March 2, 2014 | David F. Coppedge

Record Impact on Moon Ups Cratering Rate Estimates

The brilliant flash lasted 8 seconds on 9/11 – 2013, that is – the brightest impact ever witnessed on the moon.

Live Science and Science Daily show pictures of the flash that occurred on 9/11/13 in Mare Nubium.  This one was larger than the 3/17/13 event.  A bigger impact, though, may be philosophical:

Observing impacts on the Moon gives astronomers an insight into the risk of similar (but larger) objects hitting Earth. One of the conclusions of the Spanish team is that these one metre sized objects may strike our planet about ten times as often as scientist previously thought. Fortunately, Earth’s atmosphere shields us from rocks as small as the one that hit Mare Nubium, but they can lead to spectacular ‘fireball’ meteors.

This means that planetary scientists were off by an order of magnitude in their estimates of cratering rates from objects this size.  Observers should consider that we only know half the story – the objects that hit the near side of the moon.

The crater-count dating technique suffered a catastrophic collapse in the last decade, from which it may never recover (5/22/12).  This new impact just adds to the damage; the new estimate is 10 times higher.  It doesn’t take billions of years, or even millions, to fill a planet or moon with craters.  One big impact can launch a million secondaries.  Without knowing all the parameters, it’s impossible to date a surface by crater counts.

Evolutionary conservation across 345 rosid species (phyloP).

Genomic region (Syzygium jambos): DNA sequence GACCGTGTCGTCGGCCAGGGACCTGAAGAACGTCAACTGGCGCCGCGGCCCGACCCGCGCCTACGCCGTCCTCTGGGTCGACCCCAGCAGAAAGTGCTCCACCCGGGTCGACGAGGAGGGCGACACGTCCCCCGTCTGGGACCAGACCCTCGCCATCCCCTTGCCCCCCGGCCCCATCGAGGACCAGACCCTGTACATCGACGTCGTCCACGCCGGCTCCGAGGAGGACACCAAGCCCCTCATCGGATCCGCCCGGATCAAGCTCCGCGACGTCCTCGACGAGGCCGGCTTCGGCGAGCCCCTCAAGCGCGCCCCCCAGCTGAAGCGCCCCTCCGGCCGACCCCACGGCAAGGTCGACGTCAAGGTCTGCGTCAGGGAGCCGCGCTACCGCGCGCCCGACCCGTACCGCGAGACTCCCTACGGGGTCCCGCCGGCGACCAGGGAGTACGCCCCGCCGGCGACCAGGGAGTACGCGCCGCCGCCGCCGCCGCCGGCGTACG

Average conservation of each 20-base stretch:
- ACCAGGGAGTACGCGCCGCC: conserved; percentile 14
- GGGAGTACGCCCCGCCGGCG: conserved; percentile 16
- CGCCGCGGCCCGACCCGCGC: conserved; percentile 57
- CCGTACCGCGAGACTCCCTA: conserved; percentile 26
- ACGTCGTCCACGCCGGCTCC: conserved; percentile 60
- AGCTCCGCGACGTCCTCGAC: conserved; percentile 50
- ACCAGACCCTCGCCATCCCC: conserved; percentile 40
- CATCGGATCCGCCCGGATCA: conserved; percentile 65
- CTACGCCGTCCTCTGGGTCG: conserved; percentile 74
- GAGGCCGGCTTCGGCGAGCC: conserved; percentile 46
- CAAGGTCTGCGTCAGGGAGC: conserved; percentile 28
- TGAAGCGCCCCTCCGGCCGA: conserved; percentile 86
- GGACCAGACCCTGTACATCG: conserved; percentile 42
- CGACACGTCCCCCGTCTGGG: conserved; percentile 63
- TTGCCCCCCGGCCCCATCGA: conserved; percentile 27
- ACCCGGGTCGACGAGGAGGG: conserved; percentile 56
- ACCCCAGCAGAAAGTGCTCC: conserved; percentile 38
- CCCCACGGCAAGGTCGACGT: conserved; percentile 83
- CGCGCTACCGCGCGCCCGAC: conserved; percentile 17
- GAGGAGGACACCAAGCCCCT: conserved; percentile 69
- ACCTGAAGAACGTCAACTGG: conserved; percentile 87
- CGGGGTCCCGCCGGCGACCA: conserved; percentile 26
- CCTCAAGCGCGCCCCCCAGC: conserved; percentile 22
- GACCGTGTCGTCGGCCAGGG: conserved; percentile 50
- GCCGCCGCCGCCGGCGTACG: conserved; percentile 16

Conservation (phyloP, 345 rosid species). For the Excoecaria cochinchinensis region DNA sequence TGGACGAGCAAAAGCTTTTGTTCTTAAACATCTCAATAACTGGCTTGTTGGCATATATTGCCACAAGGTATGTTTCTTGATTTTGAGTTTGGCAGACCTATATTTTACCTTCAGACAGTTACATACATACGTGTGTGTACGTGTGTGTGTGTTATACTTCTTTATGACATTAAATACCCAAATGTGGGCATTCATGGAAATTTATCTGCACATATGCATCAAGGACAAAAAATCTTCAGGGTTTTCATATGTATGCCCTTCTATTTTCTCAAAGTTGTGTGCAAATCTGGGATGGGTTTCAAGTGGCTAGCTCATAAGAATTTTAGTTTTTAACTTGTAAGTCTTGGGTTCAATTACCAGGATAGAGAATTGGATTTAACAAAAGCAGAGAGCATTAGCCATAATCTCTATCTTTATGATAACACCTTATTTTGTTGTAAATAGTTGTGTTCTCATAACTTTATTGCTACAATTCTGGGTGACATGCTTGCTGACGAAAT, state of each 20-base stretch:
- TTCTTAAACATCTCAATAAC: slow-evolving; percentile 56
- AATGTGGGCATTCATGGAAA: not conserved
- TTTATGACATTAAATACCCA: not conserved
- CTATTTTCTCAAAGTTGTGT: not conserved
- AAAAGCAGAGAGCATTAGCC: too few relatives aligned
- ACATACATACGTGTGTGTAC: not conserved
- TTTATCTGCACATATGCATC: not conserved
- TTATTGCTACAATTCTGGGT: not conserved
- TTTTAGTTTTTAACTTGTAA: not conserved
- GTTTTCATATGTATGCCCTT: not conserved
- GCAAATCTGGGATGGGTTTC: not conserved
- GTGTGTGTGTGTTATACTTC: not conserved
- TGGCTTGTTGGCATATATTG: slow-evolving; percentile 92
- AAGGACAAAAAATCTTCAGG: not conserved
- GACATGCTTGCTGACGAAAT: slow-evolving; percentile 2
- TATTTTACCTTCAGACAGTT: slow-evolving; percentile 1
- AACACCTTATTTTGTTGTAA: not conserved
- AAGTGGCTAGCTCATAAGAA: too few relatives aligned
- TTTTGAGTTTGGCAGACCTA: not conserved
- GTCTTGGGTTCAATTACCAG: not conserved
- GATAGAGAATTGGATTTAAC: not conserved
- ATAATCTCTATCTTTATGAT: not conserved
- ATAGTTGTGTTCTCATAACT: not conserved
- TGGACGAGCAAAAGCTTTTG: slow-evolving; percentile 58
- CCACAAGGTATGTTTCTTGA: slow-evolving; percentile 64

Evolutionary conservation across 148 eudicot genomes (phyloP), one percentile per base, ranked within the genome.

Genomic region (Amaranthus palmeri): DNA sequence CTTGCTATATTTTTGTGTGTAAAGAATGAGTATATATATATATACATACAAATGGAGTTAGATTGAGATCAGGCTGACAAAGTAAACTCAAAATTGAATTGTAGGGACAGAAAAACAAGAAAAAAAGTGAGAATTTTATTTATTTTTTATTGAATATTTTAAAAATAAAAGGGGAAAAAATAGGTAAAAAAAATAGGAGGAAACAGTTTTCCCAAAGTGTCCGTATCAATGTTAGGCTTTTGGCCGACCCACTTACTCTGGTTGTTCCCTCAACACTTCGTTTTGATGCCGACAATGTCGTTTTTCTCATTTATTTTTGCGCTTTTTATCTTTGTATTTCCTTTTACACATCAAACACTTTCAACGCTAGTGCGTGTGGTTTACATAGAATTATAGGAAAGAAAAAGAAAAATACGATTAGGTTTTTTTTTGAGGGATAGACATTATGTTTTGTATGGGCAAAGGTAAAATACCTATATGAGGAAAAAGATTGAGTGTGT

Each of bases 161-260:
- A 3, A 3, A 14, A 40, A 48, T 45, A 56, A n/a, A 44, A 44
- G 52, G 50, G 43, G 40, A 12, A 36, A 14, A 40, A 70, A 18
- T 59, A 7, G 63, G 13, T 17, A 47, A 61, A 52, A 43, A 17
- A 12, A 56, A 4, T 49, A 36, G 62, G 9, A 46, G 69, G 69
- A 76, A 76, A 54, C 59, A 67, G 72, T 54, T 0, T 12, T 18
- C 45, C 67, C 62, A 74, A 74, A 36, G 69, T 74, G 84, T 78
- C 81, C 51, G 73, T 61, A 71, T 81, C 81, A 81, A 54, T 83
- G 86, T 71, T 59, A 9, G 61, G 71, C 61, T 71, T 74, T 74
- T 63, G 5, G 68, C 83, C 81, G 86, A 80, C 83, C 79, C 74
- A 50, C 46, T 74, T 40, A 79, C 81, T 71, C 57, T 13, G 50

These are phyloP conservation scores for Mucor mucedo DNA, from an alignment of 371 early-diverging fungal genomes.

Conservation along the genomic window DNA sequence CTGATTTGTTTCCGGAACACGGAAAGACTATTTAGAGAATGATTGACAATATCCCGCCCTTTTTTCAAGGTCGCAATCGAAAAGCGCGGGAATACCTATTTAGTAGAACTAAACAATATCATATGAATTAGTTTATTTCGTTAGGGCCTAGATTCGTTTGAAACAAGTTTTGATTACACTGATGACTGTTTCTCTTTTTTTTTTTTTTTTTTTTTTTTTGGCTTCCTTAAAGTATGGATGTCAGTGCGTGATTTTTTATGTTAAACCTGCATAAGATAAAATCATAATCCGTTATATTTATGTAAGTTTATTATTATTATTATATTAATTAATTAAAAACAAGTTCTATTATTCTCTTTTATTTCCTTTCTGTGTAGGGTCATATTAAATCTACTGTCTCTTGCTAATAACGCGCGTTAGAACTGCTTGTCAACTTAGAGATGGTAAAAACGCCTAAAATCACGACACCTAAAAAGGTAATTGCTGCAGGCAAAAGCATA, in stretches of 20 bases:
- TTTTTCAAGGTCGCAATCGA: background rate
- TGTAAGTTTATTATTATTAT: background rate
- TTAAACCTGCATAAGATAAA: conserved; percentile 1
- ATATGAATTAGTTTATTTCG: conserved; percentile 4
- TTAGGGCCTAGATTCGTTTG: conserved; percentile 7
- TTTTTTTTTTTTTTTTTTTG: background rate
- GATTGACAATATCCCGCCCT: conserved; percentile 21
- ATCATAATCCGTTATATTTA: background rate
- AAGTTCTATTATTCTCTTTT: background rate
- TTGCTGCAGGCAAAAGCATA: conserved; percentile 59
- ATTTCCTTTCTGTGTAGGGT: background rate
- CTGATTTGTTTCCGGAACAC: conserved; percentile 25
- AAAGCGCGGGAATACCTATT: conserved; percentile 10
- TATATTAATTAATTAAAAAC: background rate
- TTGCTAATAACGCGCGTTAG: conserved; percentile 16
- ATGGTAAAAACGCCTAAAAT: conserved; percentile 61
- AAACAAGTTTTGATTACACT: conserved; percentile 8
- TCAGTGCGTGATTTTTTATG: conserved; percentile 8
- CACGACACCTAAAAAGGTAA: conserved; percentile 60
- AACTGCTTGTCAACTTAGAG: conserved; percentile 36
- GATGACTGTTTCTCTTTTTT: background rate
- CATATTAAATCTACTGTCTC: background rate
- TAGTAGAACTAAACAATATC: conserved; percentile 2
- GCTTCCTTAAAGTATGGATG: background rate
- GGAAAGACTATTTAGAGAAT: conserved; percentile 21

The other major impact of this story is a reminder that Earth is a privileged planet, protected from many objects that would lead to catastrophic loss of life if they were not burned up in the atmosphere.  For those inclined to trust God, we need not worry; He promised Noah that “while the Earth remains, seedtime and harvest, and cold and heat, and summer and winter, and day and night, shall not cease” (Genesis 8:22).  That uniformity not only allows us to live our lives without fear of another global flood, but also allows us to do science.  It would be a mistake, though, to extrapolate the current uniformity recklessly into the past.

Speaking of Noah, the big-ticket movie Noah starring Russell Crowe (Gladiator) is launching March 28.  We already know Hollywood botches the story somewhat in this flick “inspired” by the Noah story, but Jerry Johnson at Christianity Today found five good things to say about it (movie trailer at end of article).  Ray Comfort, though, concerned about the “artistic license” in Paramount’s portrayal, is trying to beat Crowe to the punch by releasing his own Noah documentary, WND reports, in order to direct attention to the Biblical account and its meaning for prophecy (see  The buzz has it the Son of God movie that was just released is pretty good.  Jesus, incidentally, treated the Noah story as historical fact (Matthew 24:37-39).  The Son of God is our ark of safety for the coming destruction, which may involve catastrophic impacts (Revelation 8).


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